Drug Addiction Research
Drug Addiction is a severe neuropsychiatric disorder characterized by loss of control over motivated behavior. The role of synaptic plasticity in addiction has become clearer, while the underlying molecular mechanisms contributing to the formation of the addicted state are being delineated. We want to better understand the role of striatal signal transduction in addiction from a more integrative neurobiological perspective. Drugs of abuse alter dopaminergic and glutamatergic neurotransmission within the brain’s reward circuitry, which includes medium spiny neurons of the striatum. Two classes of dopamine receptors important for reward serve as principle targets of drugs abuse, which interact with glutamate receptor signaling critical for reward learning mechanisms. Complex networks of intracellular signal transduction mechanisms underlying these receptors are strongly stimulated by addictive drugs.
Through these mechanisms, repeated drug exposure alters functional and structural neuroplasticity, resulting in transition to the addicted biological state and behavioral outcomes that typify addiction. Ca2+ and cAMP represent key second messengers that initiate signaling cascades, which regulate synaptic strength and neuronal excitability. Protein phosphorylation and dephosphorylation are fundamental mechanisms underlying synaptic plasticity that are dysregulated by drugs of abuse. By identifying and understanding novel regulatory mechanisms by which protein kinases and phosphatases exert their effects during normal reward learning and the addiction process we hope to reveal novel targets for the development of pharmacotherapeutics with increased efficacy in promoting abstinence and decreased side effects, such as interference with natural reward, for drug addiction.
See the following publication to learn more about our drug addiction research:
Philibin, S.D., Hernandez, A., Self, D.W., and J.A. Bibb (2011) Striatal signal transduction underlying drug addiction: behavior, neuroplasticity, and molecular perspectives, Frontiers in Neuroanatomy 5:60.
Drerup, J.M., Hayashi, K, Cui, H., Mettlach, G.L., Long, M.A., Marvin, M., Sun, X., Goldberg, M.S., Lutter, M. Bibb, J.A. (2010) Attention-Deficit/Hyperactivity-like phenotype in mice lacking the cyclin-dependent kinase 5 cofactor p35, Jour. of Biol. Psych. 68:1163-71 Dec. 15, 2010 issue cover photo.
Bibb, J.A., Mayford, M.R., Tsien, J.Z., Alberini, C.M. (2010) Cognition Enhancement Strategies, J. Neurosci. 30:14987-92.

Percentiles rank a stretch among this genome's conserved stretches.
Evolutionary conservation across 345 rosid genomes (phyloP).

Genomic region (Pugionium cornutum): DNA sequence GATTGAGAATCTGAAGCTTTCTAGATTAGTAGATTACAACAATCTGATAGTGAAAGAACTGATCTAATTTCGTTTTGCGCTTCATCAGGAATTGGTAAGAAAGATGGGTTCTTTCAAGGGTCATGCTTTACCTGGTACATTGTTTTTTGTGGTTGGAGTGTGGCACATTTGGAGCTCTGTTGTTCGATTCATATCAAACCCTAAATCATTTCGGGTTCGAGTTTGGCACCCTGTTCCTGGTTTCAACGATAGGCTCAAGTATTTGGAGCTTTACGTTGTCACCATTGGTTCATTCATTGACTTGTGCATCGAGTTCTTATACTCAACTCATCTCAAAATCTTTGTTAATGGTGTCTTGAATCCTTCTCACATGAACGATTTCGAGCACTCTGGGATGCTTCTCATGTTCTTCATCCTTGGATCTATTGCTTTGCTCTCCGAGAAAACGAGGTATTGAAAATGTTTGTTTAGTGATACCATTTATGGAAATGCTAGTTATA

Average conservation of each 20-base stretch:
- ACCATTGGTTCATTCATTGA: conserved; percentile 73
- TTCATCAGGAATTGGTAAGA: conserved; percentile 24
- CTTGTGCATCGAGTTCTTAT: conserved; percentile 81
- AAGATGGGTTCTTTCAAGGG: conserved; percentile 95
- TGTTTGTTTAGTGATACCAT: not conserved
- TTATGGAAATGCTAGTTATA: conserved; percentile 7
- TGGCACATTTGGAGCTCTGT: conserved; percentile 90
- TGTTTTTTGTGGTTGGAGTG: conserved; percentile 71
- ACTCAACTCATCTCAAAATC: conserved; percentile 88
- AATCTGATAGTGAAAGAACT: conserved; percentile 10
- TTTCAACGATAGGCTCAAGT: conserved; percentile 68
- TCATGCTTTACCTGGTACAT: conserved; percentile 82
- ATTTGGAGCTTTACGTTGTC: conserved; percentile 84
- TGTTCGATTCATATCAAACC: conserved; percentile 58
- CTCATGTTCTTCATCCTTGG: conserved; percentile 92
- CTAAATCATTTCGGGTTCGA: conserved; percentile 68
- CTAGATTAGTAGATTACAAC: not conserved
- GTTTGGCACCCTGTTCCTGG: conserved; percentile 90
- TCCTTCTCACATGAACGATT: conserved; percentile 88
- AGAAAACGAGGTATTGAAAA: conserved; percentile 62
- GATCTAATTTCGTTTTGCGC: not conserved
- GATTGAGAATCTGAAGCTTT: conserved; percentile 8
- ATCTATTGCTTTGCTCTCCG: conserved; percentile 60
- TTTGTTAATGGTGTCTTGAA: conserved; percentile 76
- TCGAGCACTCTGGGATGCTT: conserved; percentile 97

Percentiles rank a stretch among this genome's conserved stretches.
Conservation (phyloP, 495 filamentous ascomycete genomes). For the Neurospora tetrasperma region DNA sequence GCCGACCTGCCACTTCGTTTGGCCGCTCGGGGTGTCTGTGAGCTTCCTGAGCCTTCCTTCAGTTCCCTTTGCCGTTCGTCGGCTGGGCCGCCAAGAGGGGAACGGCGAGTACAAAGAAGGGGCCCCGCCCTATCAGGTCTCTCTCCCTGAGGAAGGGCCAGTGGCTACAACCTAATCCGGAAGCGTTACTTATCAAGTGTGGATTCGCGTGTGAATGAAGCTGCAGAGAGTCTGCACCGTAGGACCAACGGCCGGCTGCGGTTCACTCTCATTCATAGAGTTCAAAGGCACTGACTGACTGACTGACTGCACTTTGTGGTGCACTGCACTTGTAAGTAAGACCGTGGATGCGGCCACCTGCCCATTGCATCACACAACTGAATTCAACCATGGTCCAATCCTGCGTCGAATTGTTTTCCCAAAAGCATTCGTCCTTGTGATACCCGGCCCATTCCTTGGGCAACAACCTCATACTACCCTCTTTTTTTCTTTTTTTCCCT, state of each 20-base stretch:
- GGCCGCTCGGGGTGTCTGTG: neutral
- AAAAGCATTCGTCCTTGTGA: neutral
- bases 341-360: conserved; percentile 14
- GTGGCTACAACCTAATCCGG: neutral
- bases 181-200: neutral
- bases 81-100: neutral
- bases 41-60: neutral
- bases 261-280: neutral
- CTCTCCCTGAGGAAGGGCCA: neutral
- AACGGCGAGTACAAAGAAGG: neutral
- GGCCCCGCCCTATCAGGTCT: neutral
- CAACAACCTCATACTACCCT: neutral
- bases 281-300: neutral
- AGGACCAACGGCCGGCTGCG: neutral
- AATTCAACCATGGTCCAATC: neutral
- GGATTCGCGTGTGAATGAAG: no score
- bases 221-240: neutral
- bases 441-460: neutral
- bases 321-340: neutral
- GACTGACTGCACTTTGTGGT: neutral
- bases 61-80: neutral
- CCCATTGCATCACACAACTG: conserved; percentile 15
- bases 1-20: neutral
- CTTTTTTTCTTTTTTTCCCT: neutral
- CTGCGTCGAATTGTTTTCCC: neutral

Meyer, D.A., Richer, E., Benkovic, S.A. Janice W. Kansy, J.W., Hale, C., Moy, L. Kim, Y., James P. O’Callaghan, J.P. Li-Huei Tsai, L.-H., Paul Greengard, P. Angus C. Nairn, A.C., Cowan, C.W. Diane B. Miller, D.B., Antich, P., Bibb, J.A. (2008) Striatal dysregulation of Cdk5 alters locomotor responses to cocaine, motor learning, and dendritic morphology, PNAS 105:18561–18566.
Benavides, D.R., Quinn, J.J., Zhong, P., Hawasli, A.H., DiLeone, R.J., Kansy, J.W., Olausson, P., Yan, Z., Taylor, J.R., and Bibb, J.A. (2007) Cdk5 controls cocaine reward, motivation, and striatal neuron excitability. J. Neurosci. 27:12967-12976.
Taylor, J.R., Lynch, W.J., Sanchez, H., Oausson, Pl, Nestler, E.J., and Bibb, J.A. (2007) Inhibition of cyclin dependent kinase 5 in the nucleus accumbens enhances the locomotor activating and incentive motivational effects of cocaine. Proc. Natl. Acad. Sci. USA, 104: 4147-4152
Sahin, B., Galdi, S., Hendrick, J. Greene, R.W., Snyder, G.L., and Bibb, J.A. (2007) Evaluation of neuronal phosphoproteins as mediators of striatal adenosine A2A receptor signaling and the actions of caffeine. Brain Research1129:1-14.
Bibb, J.A. (2005) Decoding Dopamine Signaling. Cell 122:153-155.
Kansy, J., Daubner, S.C., Nishi, A., Soogaku, N., Lloyd, M.D., Nguyen, C., Lu, L., Haycock , J., Hope, B.T., Fitzpatrick, P.F., and Bibb, J.A. (2004) Identification of tyrosine hydroxylase as a physiological substrate of Cdk5. J. Neurochem. 91: 374-84.
Norholm, S., Bibb, J.A., Ouimet, C.C., Nestler, E.J., Taylor, J.R., and Greengard, P. (2003) Cocaine-induced proliferation of dendritic spines is dependent on the activity of cyclin-dependent kinase 5. Neuroscience 116: 19-22.
Lindskog, M., Pozzi, L., Svenningsson, P., Fienberg, A., Bibb, J.A., Fredholm, B.B., Greengard, P., Fisone, G. (2002), The stimulant action of caffeine is mediated by an increase in the state of phosphorylation at the Cdk5 site of DARPP-32. Nature 428:7 74-748.
Bibb, J.A., Chen, J., Taylor, J.R., Svenningsson, P., Nishi, A., Snyder, G.L., Yan, Z., Sagawa, Z.K., Nairn, A.C., Nestler, E.J., and Greengard, P. (2001) Regulation of the effects of cocaine by Cdk5 in dopaminoceptive neurons in the brain. Nature 410: 376-380.